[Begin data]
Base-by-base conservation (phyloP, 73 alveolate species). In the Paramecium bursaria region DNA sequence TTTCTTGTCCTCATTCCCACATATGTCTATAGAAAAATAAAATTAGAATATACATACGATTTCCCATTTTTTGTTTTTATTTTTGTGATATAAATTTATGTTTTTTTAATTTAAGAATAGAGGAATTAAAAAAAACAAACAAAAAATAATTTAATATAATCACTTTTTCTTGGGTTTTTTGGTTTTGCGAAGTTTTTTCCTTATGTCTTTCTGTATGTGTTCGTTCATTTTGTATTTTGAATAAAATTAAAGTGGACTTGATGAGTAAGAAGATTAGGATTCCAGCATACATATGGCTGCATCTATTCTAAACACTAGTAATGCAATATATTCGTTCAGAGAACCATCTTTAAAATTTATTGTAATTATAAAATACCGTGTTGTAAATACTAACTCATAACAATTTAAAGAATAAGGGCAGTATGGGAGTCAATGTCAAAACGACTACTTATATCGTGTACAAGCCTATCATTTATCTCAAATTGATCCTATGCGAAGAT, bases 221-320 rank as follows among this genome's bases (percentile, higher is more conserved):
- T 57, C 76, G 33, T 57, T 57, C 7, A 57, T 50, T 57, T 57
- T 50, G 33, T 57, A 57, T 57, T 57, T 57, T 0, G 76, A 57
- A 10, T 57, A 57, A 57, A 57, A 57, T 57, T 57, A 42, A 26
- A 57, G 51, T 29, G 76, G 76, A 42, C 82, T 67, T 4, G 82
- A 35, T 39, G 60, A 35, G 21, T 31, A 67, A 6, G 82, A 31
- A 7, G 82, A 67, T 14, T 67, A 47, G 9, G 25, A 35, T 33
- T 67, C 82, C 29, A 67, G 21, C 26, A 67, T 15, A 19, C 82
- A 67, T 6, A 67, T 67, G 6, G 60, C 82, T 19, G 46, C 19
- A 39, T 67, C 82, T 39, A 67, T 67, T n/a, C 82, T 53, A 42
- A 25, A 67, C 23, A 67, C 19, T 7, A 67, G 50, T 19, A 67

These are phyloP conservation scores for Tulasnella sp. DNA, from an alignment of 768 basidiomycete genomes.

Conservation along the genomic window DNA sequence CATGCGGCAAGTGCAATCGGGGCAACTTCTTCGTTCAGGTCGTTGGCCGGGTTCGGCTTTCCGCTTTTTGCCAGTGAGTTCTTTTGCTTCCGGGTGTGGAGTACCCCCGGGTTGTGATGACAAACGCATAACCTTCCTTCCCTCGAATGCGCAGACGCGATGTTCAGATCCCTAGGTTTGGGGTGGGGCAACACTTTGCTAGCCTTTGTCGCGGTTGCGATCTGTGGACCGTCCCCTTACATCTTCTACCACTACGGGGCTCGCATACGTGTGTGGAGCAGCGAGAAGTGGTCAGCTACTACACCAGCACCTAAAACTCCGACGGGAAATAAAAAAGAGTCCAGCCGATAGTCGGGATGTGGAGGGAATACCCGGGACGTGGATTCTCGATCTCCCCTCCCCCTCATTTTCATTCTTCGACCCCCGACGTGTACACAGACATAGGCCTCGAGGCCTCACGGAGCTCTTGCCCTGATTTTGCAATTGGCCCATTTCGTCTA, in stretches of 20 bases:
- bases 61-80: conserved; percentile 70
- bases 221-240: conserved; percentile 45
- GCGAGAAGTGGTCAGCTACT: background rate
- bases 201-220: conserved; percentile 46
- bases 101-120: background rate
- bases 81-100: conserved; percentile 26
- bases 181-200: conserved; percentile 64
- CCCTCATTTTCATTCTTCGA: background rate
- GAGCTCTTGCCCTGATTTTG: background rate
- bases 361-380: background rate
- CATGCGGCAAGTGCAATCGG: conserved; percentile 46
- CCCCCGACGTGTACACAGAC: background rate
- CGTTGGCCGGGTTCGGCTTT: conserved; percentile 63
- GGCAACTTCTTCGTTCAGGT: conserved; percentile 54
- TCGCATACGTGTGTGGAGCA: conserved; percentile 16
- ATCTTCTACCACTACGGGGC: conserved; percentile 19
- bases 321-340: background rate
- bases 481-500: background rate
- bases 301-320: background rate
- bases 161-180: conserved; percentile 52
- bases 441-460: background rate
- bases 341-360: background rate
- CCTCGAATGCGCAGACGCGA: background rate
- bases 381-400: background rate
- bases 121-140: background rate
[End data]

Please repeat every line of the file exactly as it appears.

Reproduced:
Base-by-base conservation (phyloP, 73 alveolate species). In the Paramecium bursaria region DNA sequence TTTCTTGTCCTCATTCCCACATATGTCTATAGAAAAATAAAATTAGAATATACATACGATTTCCCATTTTTTGTTTTTATTTTTGTGATATAAATTTATGTTTTTTTAATTTAAGAATAGAGGAATTAAAAAAAACAAACAAAAAATAATTTAATATAATCACTTTTTCTTGGGTTTTTTGGTTTTGCGAAGTTTTTTCCTTATGTCTTTCTGTATGTGTTCGTTCATTTTGTATTTTGAATAAAATTAAAGTGGACTTGATGAGTAAGAAGATTAGGATTCCAGCATACATATGGCTGCATCTATTCTAAACACTAGTAATGCAATATATTCGTTCAGAGAACCATCTTTAAAATTTATTGTAATTATAAAATACCGTGTTGTAAATACTAACTCATAACAATTTAAAGAATAAGGGCAGTATGGGAGTCAATGTCAAAACGACTACTTATATCGTGTACAAGCCTATCATTTATCTCAAATTGATCCTATGCGAAGAT, bases 221-320 rank as follows among this genome's bases (percentile, higher is more conserved):
- T 57, C 76, G 33, T 57, T 57, C 7, A 57, T 50, T 57, T 57
- T 50, G 33, T 57, A 57, T 57, T 57, T 57, T 0, G 76, A 57
- A 10, T 57, A 57, A 57, A 57, A 57, T 57, T 57, A 42, A 26
- A 57, G 51, T 29, G 76, G 76, A 42, C 82, T 67, T 4, G 82
- A 35, T 39, G 60, A 35, G 21, T 31, A 67, A 6, G 82, A 31
- A 7, G 82, A 67, T 14, T 67, A 47, G 9, G 25, A 35, T 33
- T 67, C 82, C 29, A 67, G 21, C 26, A 67, T 15, A 19, C 82
- A 67, T 6, A 67, T 67, G 6, G 60, C 82, T 19, G 46, C 19
- A 39, T 67, C 82, T 39, A 67, T 67, T n/a, C 82, T 53, A 42
- A 25, A 67, C 23, A 67, C 19, T 7, A 67, G 50, T 19, A 67

These are phyloP conservation scores for Tulasnella sp. DNA, from an alignment of 768 basidiomycete genomes.

Conservation along the genomic window DNA sequence CATGCGGCAAGTGCAATCGGGGCAACTTCTTCGTTCAGGTCGTTGGCCGGGTTCGGCTTTCCGCTTTTTGCCAGTGAGTTCTTTTGCTTCCGGGTGTGGAGTACCCCCGGGTTGTGATGACAAACGCATAACCTTCCTTCCCTCGAATGCGCAGACGCGATGTTCAGATCCCTAGGTTTGGGGTGGGGCAACACTTTGCTAGCCTTTGTCGCGGTTGCGATCTGTGGACCGTCCCCTTACATCTTCTACCACTACGGGGCTCGCATACGTGTGTGGAGCAGCGAGAAGTGGTCAGCTACTACACCAGCACCTAAAACTCCGACGGGAAATAAAAAAGAGTCCAGCCGATAGTCGGGATGTGGAGGGAATACCCGGGACGTGGATTCTCGATCTCCCCTCCCCCTCATTTTCATTCTTCGACCCCCGACGTGTACACAGACATAGGCCTCGAGGCCTCACGGAGCTCTTGCCCTGATTTTGCAATTGGCCCATTTCGTCTA, in stretches of 20 bases:
- bases 61-80: conserved; percentile 70
- bases 221-240: conserved; percentile 45
- GCGAGAAGTGGTCAGCTACT: background rate
- bases 201-220: conserved; percentile 46
- bases 101-120: background rate
- bases 81-100: conserved; percentile 26
- bases 181-200: conserved; percentile 64
- CCCTCATTTTCATTCTTCGA: background rate
- GAGCTCTTGCCCTGATTTTG: background rate
- bases 361-380: background rate
- CATGCGGCAAGTGCAATCGG: conserved; percentile 46
- CCCCCGACGTGTACACAGAC: background rate
- CGTTGGCCGGGTTCGGCTTT: conserved; percentile 63
- GGCAACTTCTTCGTTCAGGT: conserved; percentile 54
- TCGCATACGTGTGTGGAGCA: conserved; percentile 16
- ATCTTCTACCACTACGGGGC: conserved; percentile 19
- bases 321-340: background rate
- bases 481-500: background rate
- bases 301-320: background rate
- bases 161-180: conserved; percentile 52
- bases 441-460: background rate
- bases 341-360: background rate
- CCTCGAATGCGCAGACGCGA: background rate
- bases 381-400: background rate
- bases 121-140: background rate